If you're anything like me, winter means cozying up on the couch, shrouding yourself in blankets, and hitting the snooze button in the cold mornings. But life doesn't always offer us the opportunity to hibernate, and it's important to be productive, even when you'd rather lounge. Here are some tips that can be used year-round, but particularly in winter, to keep you feeling efficient.
Pick three. Make a to-do list and fill it with all the things in front of you. Then select three main tasks to tackle for the day, and work on accomplishing those before you begin any of the others. Having more concrete goals will help you prioritize, and it will prevent you from being overwhelmed. A long list of tasks can be intimidating, but a set of three items feels do-able.
Break tasks into smaller units. Sometimes productivity is just a result of being able to figure out how you should be spending your time and what actions are absolutely necessary. When setting goals, try to be specific, and break large goals into smaller ones. Let’s say that your goal is to work on your novel. That’s a great goal, but it’s still unspecific and large. Instead, set goals like, “I want to fix the introduction to Chapter One.” It’s clearer and more manageable, and then you can move on to other tasks when that one is complete.
Eat regular meals. If you skip lunch or breakfast, chances are you will flag at some point in the day. Your attention will be on your stomach rather than on the task at hand, and you won’t have the energy that you need to get stuff done.
Move around. Sitting at a desk all day can kill your energy level. If your body is, even momentarily, dynamic, then chances are good that your work will be more dynamic as well.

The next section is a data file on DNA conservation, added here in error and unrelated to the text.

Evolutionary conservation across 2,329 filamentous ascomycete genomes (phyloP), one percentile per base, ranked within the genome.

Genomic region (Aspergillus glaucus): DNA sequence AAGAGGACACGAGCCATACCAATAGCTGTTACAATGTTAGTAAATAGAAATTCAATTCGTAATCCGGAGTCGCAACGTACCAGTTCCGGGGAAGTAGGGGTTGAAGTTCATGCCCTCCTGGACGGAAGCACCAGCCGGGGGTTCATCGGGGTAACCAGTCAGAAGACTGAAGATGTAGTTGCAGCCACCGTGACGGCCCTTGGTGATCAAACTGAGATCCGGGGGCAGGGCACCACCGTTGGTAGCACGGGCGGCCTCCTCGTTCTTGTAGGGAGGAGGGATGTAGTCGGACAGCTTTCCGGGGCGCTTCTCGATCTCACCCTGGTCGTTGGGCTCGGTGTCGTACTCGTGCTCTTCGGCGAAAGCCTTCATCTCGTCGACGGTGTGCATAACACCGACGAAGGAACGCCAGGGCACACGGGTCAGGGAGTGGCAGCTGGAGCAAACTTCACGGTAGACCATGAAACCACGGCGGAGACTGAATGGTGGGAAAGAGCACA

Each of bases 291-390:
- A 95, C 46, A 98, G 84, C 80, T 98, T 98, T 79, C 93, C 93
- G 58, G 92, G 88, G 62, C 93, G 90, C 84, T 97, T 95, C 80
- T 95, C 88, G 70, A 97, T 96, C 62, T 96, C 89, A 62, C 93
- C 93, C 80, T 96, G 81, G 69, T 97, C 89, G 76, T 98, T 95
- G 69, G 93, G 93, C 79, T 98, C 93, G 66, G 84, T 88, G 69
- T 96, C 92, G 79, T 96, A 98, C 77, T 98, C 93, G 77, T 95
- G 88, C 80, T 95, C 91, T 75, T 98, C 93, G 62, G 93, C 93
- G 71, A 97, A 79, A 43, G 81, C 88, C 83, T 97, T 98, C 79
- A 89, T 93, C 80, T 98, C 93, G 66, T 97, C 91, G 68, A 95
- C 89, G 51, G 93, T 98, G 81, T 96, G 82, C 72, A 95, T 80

Talk to friends about work. I talk to my friends all the time but don’t often talk with them about work. When we do, though, I find that there’s a great deal to be gained from having a connection with others over professional problems, joys, and goals. Everyone needs some encouragement, support, and new ideas from time to time.
Multitask (within reason). Too much multitasking means that you can’t focus properly on the tasks at-hand, but there are some activities than you can actually make more productive just by keeping your hands and mind simultaneously busy. Fold laundry while doing something more enjoyable, like watching TV or listening to music. Or wash dishes while you chat with your best friend on the phone. These types of multitasking are best when neither task requires a lot of attention, so for the low-attention goals, why not make them more fun?
Make a routine. Keeping things regular—like your bedtime, wake-up time, work hours, etc.—will greatly improve your productivity. If your routine varies too much, you waste time constantly adjusting to change. Some variation throughout the day is good, but too much just shocks the system.
Give yourself rewards. Have something to look forward to! If there’s something I absolutely don’t want to do, having the enticement of a night out with friends or a nice cup of coffee can make all the difference in getting me motivated.
Stay hydrated. It’s all too easy to get into a groove with work and forget to drink water. But after a while, if you aren’t hydrated, sluggishness sets in. And if you’re really lucky, headaches ensue. Keep a bottle of water nearby or make a point to take five minutes each hour to get up, walk around, and drink a glass of water.
Just start. With any task, the beginning is often the hardest part, particularly if it’s difficult or loathsome. So muster your resolve, take a deep breath, and just do it. Even if your first efforts aren’t successful, keep at it. Writers facing writers’ block are often encouraged just to get words on the page, and it’s not that different with other tasks. Don’t judge your efforts, don’t get frustrated. Just jump in. You can always correct your work or start again later. The hard part will already be behind you.